Beers of the Week: Nitrous Hopcide + Ragin’ Bull

Nitrous Hopcide + Ragin' Bull

Ellicottville Nitrous Hopcide (5.0% alcohol): This Nitro English IPA from Ellicottville Brewing Company in Ellicottville, NY completely made me rethink IPA’s. I am a fan of some IPA’s, but this is not my favorite style of beer. However, I would order Nitrous Hopcide in a heartbeat. The nitro tap elevated this IPA to a level that I LOVE. I see nitro taps popping up at more and more of my favorite bars, but I didn’t know the science behind them. If you want to know more about nitro taps, click here. Nitrous Hopcide pours a burnt, golden-amber orange with a small, creamy, off-white head. Flowery hops dominate the aroma, but a bit of subtle sweetness comes through toward the end. English Pale Malted Barley defines this brew’s crisp, clean flavor profile. Nitrous Hopcide has a robust hops flavor, but the nitro tap helps mellow it out a bit and creates one of the smoothest IPA’s I’ve had. I thoroughly enjoyed this brew and recommend it or any other beers poured from a nitro tap for that matter!

Bolero Snort Ragin’ Bull (5.0% alcohol): This American Amber Lager is brewed in Ridgefield Park, NJ and is one of Bolero Snort’s flagship beers. I had a great experience with the last beer I tried from this brewer, so I had to try another. It pours a clear, dark amber brown – similar to a cup of coffee – with a bright, white head that was gone by the time the server brought it to my table. Ragin’ Bull has a rather mild aroma, but I did detect some floral scents from the hops, a bit of breadiness from the malt and some spiciness. The ingredients come together nicely to create a highly drinkable beer. Unfortunately, nothing stands out. The flavor consists of toasted malts, a bit of earthiness from the hops along with a hint of caramel. This beer is neither bitter nor sweet, though; it’s just kind of plain. Overall, I would say Ragin’ Bull is a decent, well-balanced beer. I wouldn’t go out of my way to purchase this brew, but if I had a six-pack, I wouldn’t hesitate drinking them all! releases fun beer infographic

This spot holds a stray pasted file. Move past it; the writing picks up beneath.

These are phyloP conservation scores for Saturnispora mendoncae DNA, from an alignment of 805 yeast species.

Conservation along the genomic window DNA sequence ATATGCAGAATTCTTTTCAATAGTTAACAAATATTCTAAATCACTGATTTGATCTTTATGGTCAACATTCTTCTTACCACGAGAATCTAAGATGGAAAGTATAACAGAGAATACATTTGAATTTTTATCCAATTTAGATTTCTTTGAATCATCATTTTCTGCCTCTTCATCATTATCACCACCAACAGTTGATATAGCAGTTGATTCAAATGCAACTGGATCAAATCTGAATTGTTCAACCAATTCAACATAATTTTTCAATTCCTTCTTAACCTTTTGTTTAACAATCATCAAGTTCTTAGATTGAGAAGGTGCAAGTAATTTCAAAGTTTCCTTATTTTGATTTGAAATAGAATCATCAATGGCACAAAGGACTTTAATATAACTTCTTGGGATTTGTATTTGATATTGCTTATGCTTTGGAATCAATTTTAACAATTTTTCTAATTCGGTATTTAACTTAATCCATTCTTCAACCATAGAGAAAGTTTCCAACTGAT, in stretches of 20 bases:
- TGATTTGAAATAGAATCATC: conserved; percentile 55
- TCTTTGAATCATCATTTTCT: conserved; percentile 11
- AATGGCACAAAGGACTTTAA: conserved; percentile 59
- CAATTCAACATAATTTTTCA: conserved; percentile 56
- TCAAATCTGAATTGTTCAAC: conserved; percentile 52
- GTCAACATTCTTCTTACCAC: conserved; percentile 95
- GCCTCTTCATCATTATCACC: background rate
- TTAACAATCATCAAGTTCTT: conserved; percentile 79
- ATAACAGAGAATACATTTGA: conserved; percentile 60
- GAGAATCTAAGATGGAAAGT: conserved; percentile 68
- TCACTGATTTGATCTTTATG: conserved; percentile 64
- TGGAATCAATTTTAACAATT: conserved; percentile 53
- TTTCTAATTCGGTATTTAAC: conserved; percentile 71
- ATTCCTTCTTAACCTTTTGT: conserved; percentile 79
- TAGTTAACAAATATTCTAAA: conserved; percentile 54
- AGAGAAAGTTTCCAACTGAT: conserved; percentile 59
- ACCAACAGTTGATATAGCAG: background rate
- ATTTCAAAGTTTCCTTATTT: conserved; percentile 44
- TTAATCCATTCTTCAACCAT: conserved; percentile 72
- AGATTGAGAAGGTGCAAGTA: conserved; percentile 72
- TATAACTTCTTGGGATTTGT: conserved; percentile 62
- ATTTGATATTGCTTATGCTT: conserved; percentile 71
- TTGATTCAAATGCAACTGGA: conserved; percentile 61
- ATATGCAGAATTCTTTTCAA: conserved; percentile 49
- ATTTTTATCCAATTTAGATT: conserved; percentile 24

The Jax Beer Guy

Beer is a surprising and often confounding substance. Enjoyed properly it can be a treasure, abused it can a bane. But, for those of us who are responsible in our imbibing, beer is a magical, uplifting liquid that can bring unparalleled pleasure.

And, because beer is and has been such important parts of society, the folks at have put together a fun and interesting infographic about, well, beer! Take a look and you may just learn something about the world’s oldest alcoholic beverage you did not already know.


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Blueberry Stout French Toast

During the week, I’m lucky if I remember to grab a granola bar as I’m rushing out the door. I never have to time to sit down and eat a “real” breakfast. You know what I mean – eggs, bacon, toast, pancakes, cereal, milk, coffee, orange juice ect. So, on the weekends, I like to treat myself. I’m usually a bacon and eggs kinda gal, but every once in a while I get an uncontrollable sweet tooth! I came across this recipe for Blueberry Stout French Toast from The Ales Kitchen and my mouth started watering. This french toast looked so good I wanted to lick my computer screen! Naturally, I had to share with all of you. Enjoy!


  • 1 loaf crusty Italian bread thickly sliced
  • 1 cup of Stout beer
  • 1/2 cup milk
  • Splash of heavy cream
  • 1/4 cup sugar
  • 3 tbsp. butter (You may need more to keep French toast from sticking to pan)
  • 4 eggs
  • 2-3 tsp. vanilla extract
  • 1/4 tsp. cinnamon
  • Pinch of nutmeg
  • Whipped cream cheese
  • Powdered sugar
  • Maple Syrup (Optional)

Blueberry Stout Compote:

  • 2 cups frozen blueberries (You can use fresh if you have them on hand)
  • 1/4 cup of Stout beer
  • 1/4 cup sugar
  • Pinch of cinnamon
  • Juice from 1 lemon

Cooking Directions:

Blueberry Stout Compote:

  1. Heat up a small saucepan over medium heat.
  2. Add 1 cup blueberries, stout, sugar and lemon juice.